July 31, 2011 § Leave a Comment
E: The slow-cooker is the fire-and-forget missile of the cooking world, and that’s something that comes in handy when you are busy around dinner time, say, for example, you have to bring your laptop in for an appointment at the Apple store (which you just know is going to start and end late). Then, if you have one of these nifty devices—mine comes courtesy of Joanna’s parents as a graduation present: thank you both! I’m sure we’ll get lots more use out of it—just load up the ingredients, press the proverbial little red button, and come back from your Genius Bar appointment—or wherever else you’ve been—to find fresh curry awaiting your return.
July 25, 2011 § Leave a Comment
E: The summer has been getting busy for both of us, with me working a full 40 hours and research work picking up for Joanna. And so with things getting a bit more stressful, we felt like making some comfort food that wasn’t risotto. And that was when we realized that neither of us had been to a Chinese restaurant in quite some time. So, both of us craving some Chinese takeaway, we decided to try making it at home instead. Something classic and fried was in order, so we settled on doing a version of General Tso’s Chicken, in some ways the original Americanized Chinese dish—with its many names (Tso, Tsao, Gao, Gau, &c.) and many versions, all of which bear little resemblance to the traditional Hunan food it sometimes purports to be.
July 17, 2011 § Leave a Comment
J: So today’s recipe is a really simple one, but still well worth making. It’s got a lot of fresh, bright flavors, and it’s super easy but also elegant enough that if you wanted you could throw it together for a dinner party or something. Erik and I made it once before, a few months ago, some day that we were struggling for dinner ideas and decided to just make a quick pasta. We had all the ingredients already so it was only a matter of cooking up the pasta and throwing everything together.
This also uses one of my favorite food combinations: lemon and capers. The acidity of the lemon sets off the saltiness of the capers just perfectly, and the tuna comes in to play very nicely with all the other ingredients as well. Give it a try!
July 13, 2011 § 1 Comment
E: This is a pizza I’ve been waiting for months to try. It came to me one time when I was thinking about how just about anything food-wise could be put on pizza and would be tasty: one of the wild ideas I thought anyone else might actually want to eat was a southwest-inspired pizza with taco-style toppings. It is pretty quick and easy (assuming you’ve got pizza dough lined up) and my goodness is it tasty. This was the best pizza we’d had in a while.
But before we start, some annoying news from my side. My Mac has died its second death now (the infamous 8600M graphics board failure) so I’ve got to get that to Apple and see if they will cover it (it is a pretty old machine now, but I can’t remember exactly when I bought it). For now I’m on my old XP machine, which takes some getting used to. My monitor here also isn’t calibrated as well, so if these pictures seem a bit off, it’s not you. I’ve also got the photos for one post (the one I was going to do instead of this one) stuck on that hard drive for the moment, so you are getting this post slightly early.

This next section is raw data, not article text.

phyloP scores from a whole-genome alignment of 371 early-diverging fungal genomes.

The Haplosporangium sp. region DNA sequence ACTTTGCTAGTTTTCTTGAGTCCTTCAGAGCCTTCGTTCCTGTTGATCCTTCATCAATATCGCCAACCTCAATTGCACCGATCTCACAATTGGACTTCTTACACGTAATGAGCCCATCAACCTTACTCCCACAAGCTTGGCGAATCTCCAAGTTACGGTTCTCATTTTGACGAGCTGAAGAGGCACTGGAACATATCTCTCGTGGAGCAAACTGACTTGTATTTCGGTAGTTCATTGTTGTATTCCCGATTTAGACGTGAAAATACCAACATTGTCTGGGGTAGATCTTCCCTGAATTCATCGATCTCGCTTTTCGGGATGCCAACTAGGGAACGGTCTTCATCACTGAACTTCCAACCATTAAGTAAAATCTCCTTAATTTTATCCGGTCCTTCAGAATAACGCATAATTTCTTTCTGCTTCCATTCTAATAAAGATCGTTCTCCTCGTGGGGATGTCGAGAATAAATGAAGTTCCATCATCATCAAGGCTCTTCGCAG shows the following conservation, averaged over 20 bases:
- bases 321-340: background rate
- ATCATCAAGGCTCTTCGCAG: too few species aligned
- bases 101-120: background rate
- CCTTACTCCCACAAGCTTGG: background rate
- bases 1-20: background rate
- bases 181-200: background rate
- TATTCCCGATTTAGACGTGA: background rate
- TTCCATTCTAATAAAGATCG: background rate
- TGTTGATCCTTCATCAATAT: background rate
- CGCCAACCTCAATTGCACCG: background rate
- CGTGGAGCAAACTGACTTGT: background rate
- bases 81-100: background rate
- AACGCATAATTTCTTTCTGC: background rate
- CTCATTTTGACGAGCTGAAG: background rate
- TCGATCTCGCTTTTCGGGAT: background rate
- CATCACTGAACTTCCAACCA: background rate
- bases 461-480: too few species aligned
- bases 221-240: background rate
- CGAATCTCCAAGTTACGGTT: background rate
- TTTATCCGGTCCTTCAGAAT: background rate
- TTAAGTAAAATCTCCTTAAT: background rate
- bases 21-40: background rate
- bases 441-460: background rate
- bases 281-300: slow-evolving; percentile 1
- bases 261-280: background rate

In any case, and all technical issues aside, let’s get working on some pizza.
July 9, 2011 § Leave a Comment
J: In another effort to break out of our culinary rut, Erik and I decided to go out on a limb and try our hand at stuffed mushrooms. These aren’t your little delicate hors d’oeuvres stuffed mushroom caps — no sir, these hearty portobellos are full meals in themselves. They took a bit of effort, so don’t plan on making them if you just want a quick dinner, especially if you’re cooking by your lonesome. That said, if you’ve got a cooking buddy and/or you want to spend some quality time in your kitchen, these are well worth the time you’ll put into them.
July 6, 2011 § Leave a Comment
E: We at Nombudsman felt like we were getting into a bit of a rut in terms of creativity. The food photo blog thing has a habit of reminding one of how easy it is to slip into the rut of making practically the same thing over and over and over again. Repeated bouts of gastronomic déja vu plus a solid helping of Iron Chef Masaharu Morimoto and a distinct lack of anything remotely Japanese on this blog led us to try something new, and invent our own version of butajiru (a.k.a. tonjiru i.e. miso soup with pork and lots of other stuff that miso soup doesn’t have). We aren’t really pork people, so we substituted chicken for the pork. We also found our local market to be not exactly overflowing with taro root, so we went the route of Japanese skiing soup and decided to substitute sweet potatoes. So if you are familiar with real butajiru, pardon us our liberties.
July 1, 2011 § Leave a Comment
E: As promised, here’s a post about something to do with leftover risotto (and, I think, a good reason to make sure you always have leftover risotto). My introduction to risotto cakes came years ago, sadly before I even knew what risotto was. My family used to get them from the deli/to-go section of Whole Foods Market, and all I knew was they were fried balls of rice, cheese and zucchini. And they were awesome. Especially, oddly enough, with teriyaki sauce—really, try it.
Despite making risotto many times, I’ve never attempted risotto cakes before. It is really easy, but let me walk you through and give some tips along the way.